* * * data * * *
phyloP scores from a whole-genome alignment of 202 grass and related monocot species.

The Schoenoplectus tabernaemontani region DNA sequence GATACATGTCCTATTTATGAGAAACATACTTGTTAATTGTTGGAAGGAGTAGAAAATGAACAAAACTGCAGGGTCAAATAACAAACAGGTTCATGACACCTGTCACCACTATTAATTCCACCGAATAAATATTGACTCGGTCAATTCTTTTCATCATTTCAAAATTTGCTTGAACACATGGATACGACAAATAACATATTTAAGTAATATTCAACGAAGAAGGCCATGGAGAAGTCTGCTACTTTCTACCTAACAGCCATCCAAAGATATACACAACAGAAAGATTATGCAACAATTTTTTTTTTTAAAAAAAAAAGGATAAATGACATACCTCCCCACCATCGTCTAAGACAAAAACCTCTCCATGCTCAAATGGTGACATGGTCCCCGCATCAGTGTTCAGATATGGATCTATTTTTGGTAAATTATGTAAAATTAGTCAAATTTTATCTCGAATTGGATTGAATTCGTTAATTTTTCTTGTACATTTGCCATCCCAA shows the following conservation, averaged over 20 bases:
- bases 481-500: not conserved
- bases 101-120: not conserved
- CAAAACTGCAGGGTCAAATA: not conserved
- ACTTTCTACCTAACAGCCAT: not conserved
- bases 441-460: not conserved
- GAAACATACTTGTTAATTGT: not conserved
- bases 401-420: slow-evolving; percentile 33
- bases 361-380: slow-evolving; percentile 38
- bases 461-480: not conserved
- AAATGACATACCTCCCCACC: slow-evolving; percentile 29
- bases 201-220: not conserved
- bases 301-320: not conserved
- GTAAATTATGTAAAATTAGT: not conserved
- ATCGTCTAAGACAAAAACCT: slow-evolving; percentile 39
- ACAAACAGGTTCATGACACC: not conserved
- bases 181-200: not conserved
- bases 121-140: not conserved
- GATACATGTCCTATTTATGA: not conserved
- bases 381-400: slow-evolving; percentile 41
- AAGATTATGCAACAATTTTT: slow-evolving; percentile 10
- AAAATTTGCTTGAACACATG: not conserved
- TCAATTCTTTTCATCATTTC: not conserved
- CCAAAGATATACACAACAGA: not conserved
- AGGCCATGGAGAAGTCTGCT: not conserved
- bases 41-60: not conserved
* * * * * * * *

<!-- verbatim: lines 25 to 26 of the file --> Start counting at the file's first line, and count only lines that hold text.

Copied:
- CCAAAGATATACACAACAGA: not conserved
- AGGCCATGGAGAAGTCTGCT: not conserved